Cameron, G.C.

Band members                         Related acts

- G.C. Cameron (aka George Curtis Cameron) -- vocals




- G.C. & Syreeta

- The Spinners

- The Temptations





Genre: soul

Rating: 3 stars ***

Title:  Love Songs & Other Tragedies

Company: Motown

Catalog: M6-819S1

Year: 1974

Country/State: Jackson, Mississippi

Grade (cover/record): VG+ / VG+

Comments: DJ sticker on cover

Available: 1

Catalog ID: 102

Price: $20.00


I wrote this review and then started wondering if I'd been fair in my comments.  Curiously, when I went on line looking to see what other folks had to say about the LP, I couldn't find a single review ...   Very strange !  Anyhow, the end result is there's nothing out there for me to bounce my thoughts against.


By the early-1970s, G.C. Cameron had longstanding professional and personnel ties with Motown Records.  As a member of The Spinners, he'd recorded quite a bit of material for Motown, but much to the group's growing frustration, Motown management seemed to have little interest in promoting the group.  Cameron's personal roots to Motown came as a result of his relationship with Berry Gordy's sister Gwen Gordy.   That left Cameron in an awkward position when The Spinners and Motown parted ways.  Seemingly under the impression Motown would push him to superstardom as a solo act, Cameron decided to stick with Motown.  With his departure The Spinners brought Cameron's cousin Philippe Wynne onboard as a replacement.  They promptly signed with Philadelphia International, enjoying massive commercial success throughout the '70s.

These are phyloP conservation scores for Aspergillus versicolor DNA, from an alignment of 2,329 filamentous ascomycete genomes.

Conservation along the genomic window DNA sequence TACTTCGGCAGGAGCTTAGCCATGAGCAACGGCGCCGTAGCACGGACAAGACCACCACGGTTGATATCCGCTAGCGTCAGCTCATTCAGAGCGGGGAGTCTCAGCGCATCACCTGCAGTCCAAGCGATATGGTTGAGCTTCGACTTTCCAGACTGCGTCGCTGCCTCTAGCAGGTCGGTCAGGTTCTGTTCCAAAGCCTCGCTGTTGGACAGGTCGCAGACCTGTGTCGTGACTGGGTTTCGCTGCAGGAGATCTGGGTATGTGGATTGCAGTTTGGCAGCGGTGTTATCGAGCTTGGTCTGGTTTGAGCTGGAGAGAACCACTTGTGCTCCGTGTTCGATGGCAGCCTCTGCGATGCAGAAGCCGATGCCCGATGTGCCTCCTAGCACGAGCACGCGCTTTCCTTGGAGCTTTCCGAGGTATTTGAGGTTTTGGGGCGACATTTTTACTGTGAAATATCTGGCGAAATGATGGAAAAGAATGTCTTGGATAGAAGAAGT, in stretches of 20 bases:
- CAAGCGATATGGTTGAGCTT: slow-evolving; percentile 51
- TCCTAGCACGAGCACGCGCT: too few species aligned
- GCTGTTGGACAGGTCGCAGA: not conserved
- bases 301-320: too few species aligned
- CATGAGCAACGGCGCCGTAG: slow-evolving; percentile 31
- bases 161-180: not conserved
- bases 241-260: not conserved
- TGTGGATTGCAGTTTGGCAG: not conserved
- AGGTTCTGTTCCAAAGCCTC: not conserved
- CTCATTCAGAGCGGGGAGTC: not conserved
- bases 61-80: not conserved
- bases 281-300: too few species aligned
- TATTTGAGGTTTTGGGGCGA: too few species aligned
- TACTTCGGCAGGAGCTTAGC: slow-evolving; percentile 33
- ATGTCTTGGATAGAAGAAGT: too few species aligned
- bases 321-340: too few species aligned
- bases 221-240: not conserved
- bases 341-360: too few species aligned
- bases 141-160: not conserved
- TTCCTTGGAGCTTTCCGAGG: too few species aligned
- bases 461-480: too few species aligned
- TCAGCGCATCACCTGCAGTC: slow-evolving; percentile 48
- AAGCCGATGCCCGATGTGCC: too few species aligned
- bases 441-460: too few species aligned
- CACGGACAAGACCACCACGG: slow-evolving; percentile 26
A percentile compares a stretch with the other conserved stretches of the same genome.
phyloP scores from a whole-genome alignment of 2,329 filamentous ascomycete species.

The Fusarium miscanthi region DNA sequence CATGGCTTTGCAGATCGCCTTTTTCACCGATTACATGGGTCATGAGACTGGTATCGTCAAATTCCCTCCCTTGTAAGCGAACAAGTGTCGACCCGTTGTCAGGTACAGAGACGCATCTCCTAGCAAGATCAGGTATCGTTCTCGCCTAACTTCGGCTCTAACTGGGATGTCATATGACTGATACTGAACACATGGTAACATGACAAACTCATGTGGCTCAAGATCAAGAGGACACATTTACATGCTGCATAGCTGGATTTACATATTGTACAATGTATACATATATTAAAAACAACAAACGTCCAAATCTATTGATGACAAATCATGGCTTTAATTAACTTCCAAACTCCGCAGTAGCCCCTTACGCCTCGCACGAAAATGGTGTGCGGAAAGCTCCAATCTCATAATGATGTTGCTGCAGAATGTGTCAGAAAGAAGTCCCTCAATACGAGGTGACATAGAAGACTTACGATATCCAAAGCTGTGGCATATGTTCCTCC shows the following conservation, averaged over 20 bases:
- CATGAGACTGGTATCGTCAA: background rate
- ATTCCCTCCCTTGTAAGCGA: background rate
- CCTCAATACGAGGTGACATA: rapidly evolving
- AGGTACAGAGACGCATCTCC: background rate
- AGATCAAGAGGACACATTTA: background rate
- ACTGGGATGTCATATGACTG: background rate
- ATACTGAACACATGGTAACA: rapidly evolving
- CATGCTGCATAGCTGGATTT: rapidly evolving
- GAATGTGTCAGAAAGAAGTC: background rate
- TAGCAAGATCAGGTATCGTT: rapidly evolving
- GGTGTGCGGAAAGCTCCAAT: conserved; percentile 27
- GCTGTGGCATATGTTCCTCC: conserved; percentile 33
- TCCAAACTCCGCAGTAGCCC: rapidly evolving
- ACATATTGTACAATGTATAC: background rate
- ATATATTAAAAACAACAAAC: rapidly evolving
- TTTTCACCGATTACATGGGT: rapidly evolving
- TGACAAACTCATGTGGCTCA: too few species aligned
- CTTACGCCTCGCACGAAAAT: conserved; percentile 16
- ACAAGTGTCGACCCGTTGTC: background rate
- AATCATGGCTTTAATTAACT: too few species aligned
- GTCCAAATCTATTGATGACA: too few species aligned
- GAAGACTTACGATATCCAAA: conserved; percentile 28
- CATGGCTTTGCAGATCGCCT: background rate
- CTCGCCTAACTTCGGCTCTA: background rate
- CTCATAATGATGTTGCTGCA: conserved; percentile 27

Cameron's Motown career started off slowly.  Initially signed to MoWest, Cameron's solo debut came out in 1971:


- 'Act Like a Shotgun' b/w 'Act Like a Shotgun' (MoWest catalog number MW 5005F)


That was followed by a series of equally overlooked singles:


- 1972's 'I'm Gonna Get You Part 1' b/w 'I'm Gonna Get You Part 2'' (MoWest catalog number MW 5012F)

- 1972's 'What It Is, What It Is' b/w 'You Are That Special One' (MoWest catalog number MW 5015F)

- 1973's 'Don't Wanna Play Pajama Games' b/w 'Jesus Help Me' (MoWest catalog number MW 5036F)